At our research department meeting yesterday we decided to study the many statistics that define church life in America today and try to select one that seemed to be most strategic. Each of us agreed that one number seemed to be more critical than all the others. It was a 100% survey.
Of course, our research department is Harriet and me, and our policies and procedures manual is just a gut check. Still our passion for pastors and spiritual leaders is such that we're in touch with many colleagues and have opinions about the many statistics that define pastoral demographics today. Many of the studies are dated and the figures somewhat obsolete. But, one seems to be more current and it touches what we believe is the most strategic statistic affecting churches today. It is ministry longevity or tenure: how long pastors stay in their kingdom assignments.
In the June18, 2014, posting to the Thom Rainer Blog site titled The Dangerous Third Year of Pastoral Tenure, Dr. Rainer, President of LifeWay Christian Resources, fixed average pastoral tenure at between three and four years. It may be urban legend but I had always heard that genuine pastoral effectiveness usually occurred after five years of service. This means that a great number of pastors are leaving their assignments before they realize full traction. You can read Dr. Rainer's entire post from that day by clicking here. it's a good article and worth the read.
My true passion is for pastors and spiritual leaders to reach the finish line of ministry, whether it is retirement, a next chapter, or a God-directed call to a new place of service. These, of course, would be celebrated. Far too many of these short pastorates, however, are abrupt endings, the result of unreasonable and therefore unmet expectations, conflict in the church, dissatisfaction in the early direction a new pastor places before the congregation, or just the discovery of a poor fit. In any event, Dr. Rainer affirms how these short-term pastorates undermine the health of local congregations. In this regard, perhaps the most significant of all the statistics about church and spiritual leaders, the most crucial may be the short tenure that is so prevalent today.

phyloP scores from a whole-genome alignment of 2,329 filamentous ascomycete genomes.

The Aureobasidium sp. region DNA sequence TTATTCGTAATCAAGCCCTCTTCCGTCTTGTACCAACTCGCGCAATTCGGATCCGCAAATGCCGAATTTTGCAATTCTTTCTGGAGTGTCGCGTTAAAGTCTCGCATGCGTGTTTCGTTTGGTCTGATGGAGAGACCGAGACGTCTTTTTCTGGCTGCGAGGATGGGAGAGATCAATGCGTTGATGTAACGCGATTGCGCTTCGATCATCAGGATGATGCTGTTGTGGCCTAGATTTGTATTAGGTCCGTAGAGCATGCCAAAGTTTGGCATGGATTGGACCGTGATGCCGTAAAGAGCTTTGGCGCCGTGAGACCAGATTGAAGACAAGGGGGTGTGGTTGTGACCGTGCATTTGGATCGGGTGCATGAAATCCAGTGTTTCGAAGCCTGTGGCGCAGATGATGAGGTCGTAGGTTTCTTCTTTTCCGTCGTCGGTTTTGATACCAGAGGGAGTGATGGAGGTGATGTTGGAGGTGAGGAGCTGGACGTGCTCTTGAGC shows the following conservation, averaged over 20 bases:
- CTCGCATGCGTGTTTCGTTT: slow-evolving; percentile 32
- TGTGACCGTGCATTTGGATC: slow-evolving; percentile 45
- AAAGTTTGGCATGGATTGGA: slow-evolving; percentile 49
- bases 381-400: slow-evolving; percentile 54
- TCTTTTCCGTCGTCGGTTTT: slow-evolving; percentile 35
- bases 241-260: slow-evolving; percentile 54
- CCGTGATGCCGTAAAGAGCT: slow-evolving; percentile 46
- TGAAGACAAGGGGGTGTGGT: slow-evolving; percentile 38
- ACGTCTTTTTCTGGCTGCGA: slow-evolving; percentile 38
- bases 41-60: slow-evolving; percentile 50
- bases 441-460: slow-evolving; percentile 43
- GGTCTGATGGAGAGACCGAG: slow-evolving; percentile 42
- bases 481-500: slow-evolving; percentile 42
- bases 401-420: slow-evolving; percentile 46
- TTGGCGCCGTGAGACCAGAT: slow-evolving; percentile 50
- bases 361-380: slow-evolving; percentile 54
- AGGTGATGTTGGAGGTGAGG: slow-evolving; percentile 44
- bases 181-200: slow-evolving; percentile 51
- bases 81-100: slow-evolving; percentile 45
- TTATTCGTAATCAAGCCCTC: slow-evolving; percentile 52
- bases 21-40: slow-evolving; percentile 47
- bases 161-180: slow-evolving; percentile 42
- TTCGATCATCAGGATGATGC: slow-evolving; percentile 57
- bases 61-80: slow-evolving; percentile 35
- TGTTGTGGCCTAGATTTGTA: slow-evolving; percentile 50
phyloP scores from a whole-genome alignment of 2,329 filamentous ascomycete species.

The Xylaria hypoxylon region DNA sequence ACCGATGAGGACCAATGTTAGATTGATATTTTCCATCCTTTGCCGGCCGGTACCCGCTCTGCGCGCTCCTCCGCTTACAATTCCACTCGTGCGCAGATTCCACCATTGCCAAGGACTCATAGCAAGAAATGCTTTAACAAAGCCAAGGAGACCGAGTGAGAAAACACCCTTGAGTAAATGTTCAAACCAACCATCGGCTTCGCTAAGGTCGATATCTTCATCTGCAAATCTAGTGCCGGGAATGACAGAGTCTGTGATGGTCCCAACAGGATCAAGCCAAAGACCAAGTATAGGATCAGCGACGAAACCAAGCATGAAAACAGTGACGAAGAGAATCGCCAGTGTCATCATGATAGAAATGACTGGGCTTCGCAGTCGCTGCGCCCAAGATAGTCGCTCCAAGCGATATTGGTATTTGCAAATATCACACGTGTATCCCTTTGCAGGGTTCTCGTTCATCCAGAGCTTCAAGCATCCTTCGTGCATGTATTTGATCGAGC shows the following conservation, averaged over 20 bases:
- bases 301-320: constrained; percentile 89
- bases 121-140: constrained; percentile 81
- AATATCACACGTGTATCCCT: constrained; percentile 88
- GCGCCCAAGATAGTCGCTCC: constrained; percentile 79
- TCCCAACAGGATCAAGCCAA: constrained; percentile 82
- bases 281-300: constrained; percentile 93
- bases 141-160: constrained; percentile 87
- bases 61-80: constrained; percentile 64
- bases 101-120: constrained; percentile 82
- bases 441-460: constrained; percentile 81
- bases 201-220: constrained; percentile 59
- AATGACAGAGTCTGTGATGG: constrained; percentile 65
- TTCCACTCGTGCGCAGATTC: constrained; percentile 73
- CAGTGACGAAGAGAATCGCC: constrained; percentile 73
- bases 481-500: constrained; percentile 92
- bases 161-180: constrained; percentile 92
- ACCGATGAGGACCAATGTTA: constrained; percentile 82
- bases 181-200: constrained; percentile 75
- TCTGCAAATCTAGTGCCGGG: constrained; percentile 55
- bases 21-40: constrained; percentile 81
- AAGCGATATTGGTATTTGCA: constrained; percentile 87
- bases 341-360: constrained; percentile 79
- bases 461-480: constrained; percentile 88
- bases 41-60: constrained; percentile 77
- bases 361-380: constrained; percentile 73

OK, God directs ministry placement and speaks to churches through the pastor search process. Just the same, there are fine-tuning adjustments that may be made in our processes to hopefully lengthen pastor and staff longevity.
1. Consolidate resources to support pastors in church crisis.
We are most gifted as a denomination. There are resources at every level of
denominational life to support pastors and spiritual leaders in the joys and
hardships of church service. Whether the support is local or distant is really
a hard one because pastors are often difficult care receivers. Still, there are
many gifted people who could spearhead this kind of effort.
2. Develop new models of church transition for use by interim pastors/leaders.
Many congregations never heal from prior conflict. What is more, much of the
transitional/interim pastor training utilizes out-of-date training materials and
church models. These should be constantly updated and revised to meet the
demands of twenty-first century church life.
3. Provide updated pastor search committee materials.
The other day I saw a questionnaire that many churches are using to screen
pastor candidates. It was long and antiquated, asking questions that should
be asked in a personal interview. Many churches will continue to use
traditional pastor church processes as a means of finding God's person to lead
the church. But, the process must be revised and updated to facilitate a more
thorough process in these fast times.
4. Study and recommend viable succession plans for churches.
Many congregations are employing written succession plans for developing
pastoral leadership. Succession is a biblically attested process and should be
examined and utilized in replacing pastoral and spiritual leaders in the church.
5. Continue to emphasize & prepare pastor accountability/support processes.
Material about the effectiveness of small group pastor mentoring is abundant.
Our current concentration on this avenue of pastor support should continue
with greater urgency.
To personally escort more pastors and ministers to the finish line of ministry is my passion. Lengthening tenure in local churches is but one step toward that end.